When do heart attacks occur? Less likely during sleep. Among the employed, more often on a Monday between 6 and 11 am. In part due to waking and becoming active shortly after dreaming which increases BP. In part because of circadian rhythm effects, increases in arousal hormones and blood pressure.
Medical Treatment Initial treatment may involve clot-dissolving medication and close monitoring Balloon angioplasty Tiny balloon is inserted into blocked vessel and inflated to open blood vessel Bypass surgery Use grafted vessel (e.g., piece from leg) to bypass blockage in artery to the heart
Medical Treatment Medications (e.g., beta blockers, calcium channel blockers) to protect heart and improve function. Risk management Control of high blood pressure Control of lipid abnormalities
Rehabilitation Promote recovery and reduce risk of another attack Heart disease is chronic condition requiring ongoing management.
Rehabilitation Includes: Exercise Physiological and psychological benefits Weight management Smoking cessation Lipid and BP management include dietary changes to control lipids Reduce excessive alcohol intake Stress management
Rehabilitation Exercise is the key component but: 50% drop-out rate within first 6 months For those who continue benefits include: Improved self concept, perceived health, sexual activity, involvement in social activities. Those who stop are more likely to: Smoke, have poorer cardiac function, have higher body weight, be more sedentary, experience greater anxiety and depression.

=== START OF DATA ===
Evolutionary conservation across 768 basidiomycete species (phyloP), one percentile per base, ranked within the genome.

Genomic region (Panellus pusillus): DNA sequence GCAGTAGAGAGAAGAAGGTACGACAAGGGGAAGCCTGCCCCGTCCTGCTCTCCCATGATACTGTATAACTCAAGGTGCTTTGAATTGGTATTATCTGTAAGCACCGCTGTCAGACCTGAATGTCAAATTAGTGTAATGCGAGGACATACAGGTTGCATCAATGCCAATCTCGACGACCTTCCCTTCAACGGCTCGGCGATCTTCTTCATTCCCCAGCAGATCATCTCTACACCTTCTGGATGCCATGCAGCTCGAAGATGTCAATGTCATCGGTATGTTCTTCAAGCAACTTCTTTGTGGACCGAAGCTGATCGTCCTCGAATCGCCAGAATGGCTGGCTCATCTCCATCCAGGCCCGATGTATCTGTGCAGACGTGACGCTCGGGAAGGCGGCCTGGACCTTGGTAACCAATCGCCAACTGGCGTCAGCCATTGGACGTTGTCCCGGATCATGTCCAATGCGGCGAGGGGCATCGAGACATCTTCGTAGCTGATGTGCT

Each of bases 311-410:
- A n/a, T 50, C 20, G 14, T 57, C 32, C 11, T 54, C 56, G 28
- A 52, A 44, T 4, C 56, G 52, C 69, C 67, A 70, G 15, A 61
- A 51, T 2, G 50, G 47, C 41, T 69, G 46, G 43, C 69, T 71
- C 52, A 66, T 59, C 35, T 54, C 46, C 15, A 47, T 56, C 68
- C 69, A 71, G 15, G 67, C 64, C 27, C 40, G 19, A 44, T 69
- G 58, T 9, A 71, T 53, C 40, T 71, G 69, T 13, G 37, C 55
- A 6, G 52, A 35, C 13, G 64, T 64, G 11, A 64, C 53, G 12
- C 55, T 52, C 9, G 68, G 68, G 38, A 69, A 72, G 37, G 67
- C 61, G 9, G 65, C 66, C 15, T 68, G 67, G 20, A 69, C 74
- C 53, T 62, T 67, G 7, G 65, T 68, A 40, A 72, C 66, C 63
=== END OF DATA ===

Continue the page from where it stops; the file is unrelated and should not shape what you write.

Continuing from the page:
Symptoms of a Stroke Sudden weakness or numbness of the face, arm, or leg (usually on one side of the body) dimness or loss of vision (usually one eye) Loss of speech or trouble talking or understanding speech Unexplained, severe headache Dizziness, unsteadiness, or sudden fall
What is a stroke? Tissue damage to area of the brain due to disruption in blood supply, depriving that area of the brain of oxygen.
Causes of Strokes1. Infarction – blockage in cerebral artery that cuts off or reduces blood supply a) Thrombosis – blood clot b) Embolus – piece of plaque becomes lodged in the artery.2. Hemorrhage – happens suddenly. Less frequent than infarction but more damaging and more likely to cause death.
Stroke Risk Factors Rare up to age 55, than risk increases sharply with age (doubling with each decade). More common in men but women more likely to die from them. Rates highest among blacks and lowest among Asians. Family history
Stroke Risk Factors High blood pressure Cigarette smoking Heart disease, diabetes, and their risk factors such as obesity and physical inactivity. High red blood cell count (making the blood thicker and likelier to clot). Mini-strokes – transient ischemic attacks (TIA)
Effects of a Stroke Some motor, sensory, cognitive, or speech impairment usually occurs Limitations may be permanent but lessen in severity over time. Younger patients recover better Impairments caused by hemorrhages more easily overcome than those caused by infarctions.
Effects of Stroke Motor impairments often due to paralysis on one side of the body (side opposite to brain damage). After about 6 weeks of rehab about 50% of patients can perform independently (many with cane or walker). Language, learning, memory, and perception problems depend on location of the injury.
Effects of Stroke Left-hemisphere damage more commonly associated with language problems called aphasia. Receptive aphasia – difficulty understanding verbal information. Expressive aphasia – difficulty producing and using language. Damage to right side of brain often associated with difficulties in visual processing and emotions.
Psychosocial Aspects of Stroke Denial is common Unclear whether psychological or physiological basis. This ambiguity also applies to depression when it occurs after a stroke. Less than ½ of the patients return to work following a stroke.